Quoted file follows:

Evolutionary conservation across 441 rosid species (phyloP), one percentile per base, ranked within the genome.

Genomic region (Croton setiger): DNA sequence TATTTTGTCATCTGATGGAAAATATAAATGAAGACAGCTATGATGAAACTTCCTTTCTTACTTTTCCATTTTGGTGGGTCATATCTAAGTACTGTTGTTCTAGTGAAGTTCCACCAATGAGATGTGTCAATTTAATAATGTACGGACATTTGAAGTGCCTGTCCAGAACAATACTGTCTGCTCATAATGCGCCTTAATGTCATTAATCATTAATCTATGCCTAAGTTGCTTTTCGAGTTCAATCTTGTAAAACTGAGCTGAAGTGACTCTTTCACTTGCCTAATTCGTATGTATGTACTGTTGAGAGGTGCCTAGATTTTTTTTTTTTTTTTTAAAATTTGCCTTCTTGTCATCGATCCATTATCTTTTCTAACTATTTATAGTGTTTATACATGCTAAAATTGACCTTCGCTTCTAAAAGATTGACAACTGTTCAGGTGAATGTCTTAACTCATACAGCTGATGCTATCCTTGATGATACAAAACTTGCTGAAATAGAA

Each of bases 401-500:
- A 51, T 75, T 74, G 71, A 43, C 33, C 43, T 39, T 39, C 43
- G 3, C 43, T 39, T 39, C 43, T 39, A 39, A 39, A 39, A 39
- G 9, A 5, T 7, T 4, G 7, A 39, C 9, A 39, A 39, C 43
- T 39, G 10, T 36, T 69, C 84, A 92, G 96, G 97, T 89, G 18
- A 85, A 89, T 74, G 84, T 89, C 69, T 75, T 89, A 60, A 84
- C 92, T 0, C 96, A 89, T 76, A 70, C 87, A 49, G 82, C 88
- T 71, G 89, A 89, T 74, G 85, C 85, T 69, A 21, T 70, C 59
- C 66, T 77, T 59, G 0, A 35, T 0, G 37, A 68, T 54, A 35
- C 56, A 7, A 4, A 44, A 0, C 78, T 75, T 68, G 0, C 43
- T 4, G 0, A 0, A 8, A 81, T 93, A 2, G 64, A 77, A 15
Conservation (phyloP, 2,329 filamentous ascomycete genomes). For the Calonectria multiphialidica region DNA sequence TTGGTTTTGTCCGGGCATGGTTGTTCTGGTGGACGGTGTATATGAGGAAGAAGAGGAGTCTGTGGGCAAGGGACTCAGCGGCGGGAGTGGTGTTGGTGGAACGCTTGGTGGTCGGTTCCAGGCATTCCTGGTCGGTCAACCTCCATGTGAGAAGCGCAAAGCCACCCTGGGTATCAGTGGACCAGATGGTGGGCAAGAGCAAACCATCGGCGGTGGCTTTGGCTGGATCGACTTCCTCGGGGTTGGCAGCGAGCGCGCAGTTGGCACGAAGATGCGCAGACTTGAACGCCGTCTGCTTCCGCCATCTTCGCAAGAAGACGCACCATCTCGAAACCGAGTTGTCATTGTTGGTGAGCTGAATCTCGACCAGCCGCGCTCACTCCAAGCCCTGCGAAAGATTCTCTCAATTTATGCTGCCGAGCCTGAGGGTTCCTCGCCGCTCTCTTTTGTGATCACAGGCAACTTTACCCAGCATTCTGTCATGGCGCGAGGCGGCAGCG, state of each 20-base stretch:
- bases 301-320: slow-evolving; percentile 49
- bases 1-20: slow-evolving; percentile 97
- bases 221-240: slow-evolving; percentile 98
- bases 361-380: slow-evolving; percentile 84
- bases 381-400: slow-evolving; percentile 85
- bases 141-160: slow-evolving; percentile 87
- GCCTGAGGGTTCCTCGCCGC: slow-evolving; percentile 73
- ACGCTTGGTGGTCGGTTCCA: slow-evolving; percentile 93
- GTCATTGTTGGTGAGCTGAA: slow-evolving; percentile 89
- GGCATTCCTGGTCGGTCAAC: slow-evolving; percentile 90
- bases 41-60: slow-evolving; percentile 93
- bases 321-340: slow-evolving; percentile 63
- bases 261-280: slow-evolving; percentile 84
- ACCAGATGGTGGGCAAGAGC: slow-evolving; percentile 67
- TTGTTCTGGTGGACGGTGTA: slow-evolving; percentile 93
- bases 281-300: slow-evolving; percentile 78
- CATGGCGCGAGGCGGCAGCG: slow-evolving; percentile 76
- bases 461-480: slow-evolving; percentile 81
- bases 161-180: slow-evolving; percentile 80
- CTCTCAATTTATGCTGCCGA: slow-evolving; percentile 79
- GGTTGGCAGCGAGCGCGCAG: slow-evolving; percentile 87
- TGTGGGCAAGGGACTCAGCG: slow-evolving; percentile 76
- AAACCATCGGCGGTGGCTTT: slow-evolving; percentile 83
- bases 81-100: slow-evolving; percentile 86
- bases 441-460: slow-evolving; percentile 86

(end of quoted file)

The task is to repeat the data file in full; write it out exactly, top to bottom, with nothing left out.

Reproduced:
Evolutionary conservation across 441 rosid species (phyloP), one percentile per base, ranked within the genome.

Genomic region (Croton setiger): DNA sequence TATTTTGTCATCTGATGGAAAATATAAATGAAGACAGCTATGATGAAACTTCCTTTCTTACTTTTCCATTTTGGTGGGTCATATCTAAGTACTGTTGTTCTAGTGAAGTTCCACCAATGAGATGTGTCAATTTAATAATGTACGGACATTTGAAGTGCCTGTCCAGAACAATACTGTCTGCTCATAATGCGCCTTAATGTCATTAATCATTAATCTATGCCTAAGTTGCTTTTCGAGTTCAATCTTGTAAAACTGAGCTGAAGTGACTCTTTCACTTGCCTAATTCGTATGTATGTACTGTTGAGAGGTGCCTAGATTTTTTTTTTTTTTTTTAAAATTTGCCTTCTTGTCATCGATCCATTATCTTTTCTAACTATTTATAGTGTTTATACATGCTAAAATTGACCTTCGCTTCTAAAAGATTGACAACTGTTCAGGTGAATGTCTTAACTCATACAGCTGATGCTATCCTTGATGATACAAAACTTGCTGAAATAGAA

Each of bases 401-500:
- A 51, T 75, T 74, G 71, A 43, C 33, C 43, T 39, T 39, C 43
- G 3, C 43, T 39, T 39, C 43, T 39, A 39, A 39, A 39, A 39
- G 9, A 5, T 7, T 4, G 7, A 39, C 9, A 39, A 39, C 43
- T 39, G 10, T 36, T 69, C 84, A 92, G 96, G 97, T 89, G 18
- A 85, A 89, T 74, G 84, T 89, C 69, T 75, T 89, A 60, A 84
- C 92, T 0, C 96, A 89, T 76, A 70, C 87, A 49, G 82, C 88
- T 71, G 89, A 89, T 74, G 85, C 85, T 69, A 21, T 70, C 59
- C 66, T 77, T 59, G 0, A 35, T 0, G 37, A 68, T 54, A 35
- C 56, A 7, A 4, A 44, A 0, C 78, T 75, T 68, G 0, C 43
- T 4, G 0, A 0, A 8, A 81, T 93, A 2, G 64, A 77, A 15
Conservation (phyloP, 2,329 filamentous ascomycete genomes). For the Calonectria multiphialidica region DNA sequence TTGGTTTTGTCCGGGCATGGTTGTTCTGGTGGACGGTGTATATGAGGAAGAAGAGGAGTCTGTGGGCAAGGGACTCAGCGGCGGGAGTGGTGTTGGTGGAACGCTTGGTGGTCGGTTCCAGGCATTCCTGGTCGGTCAACCTCCATGTGAGAAGCGCAAAGCCACCCTGGGTATCAGTGGACCAGATGGTGGGCAAGAGCAAACCATCGGCGGTGGCTTTGGCTGGATCGACTTCCTCGGGGTTGGCAGCGAGCGCGCAGTTGGCACGAAGATGCGCAGACTTGAACGCCGTCTGCTTCCGCCATCTTCGCAAGAAGACGCACCATCTCGAAACCGAGTTGTCATTGTTGGTGAGCTGAATCTCGACCAGCCGCGCTCACTCCAAGCCCTGCGAAAGATTCTCTCAATTTATGCTGCCGAGCCTGAGGGTTCCTCGCCGCTCTCTTTTGTGATCACAGGCAACTTTACCCAGCATTCTGTCATGGCGCGAGGCGGCAGCG, state of each 20-base stretch:
- bases 301-320: slow-evolving; percentile 49
- bases 1-20: slow-evolving; percentile 97
- bases 221-240: slow-evolving; percentile 98
- bases 361-380: slow-evolving; percentile 84
- bases 381-400: slow-evolving; percentile 85
- bases 141-160: slow-evolving; percentile 87
- GCCTGAGGGTTCCTCGCCGC: slow-evolving; percentile 73
- ACGCTTGGTGGTCGGTTCCA: slow-evolving; percentile 93
- GTCATTGTTGGTGAGCTGAA: slow-evolving; percentile 89
- GGCATTCCTGGTCGGTCAAC: slow-evolving; percentile 90
- bases 41-60: slow-evolving; percentile 93
- bases 321-340: slow-evolving; percentile 63
- bases 261-280: slow-evolving; percentile 84
- ACCAGATGGTGGGCAAGAGC: slow-evolving; percentile 67
- TTGTTCTGGTGGACGGTGTA: slow-evolving; percentile 93
- bases 281-300: slow-evolving; percentile 78
- CATGGCGCGAGGCGGCAGCG: slow-evolving; percentile 76
- bases 461-480: slow-evolving; percentile 81
- bases 161-180: slow-evolving; percentile 80
- CTCTCAATTTATGCTGCCGA: slow-evolving; percentile 79
- GGTTGGCAGCGAGCGCGCAG: slow-evolving; percentile 87
- TGTGGGCAAGGGACTCAGCG: slow-evolving; percentile 76
- AAACCATCGGCGGTGGCTTT: slow-evolving; percentile 83
- bases 81-100: slow-evolving; percentile 86
- bases 441-460: slow-evolving; percentile 86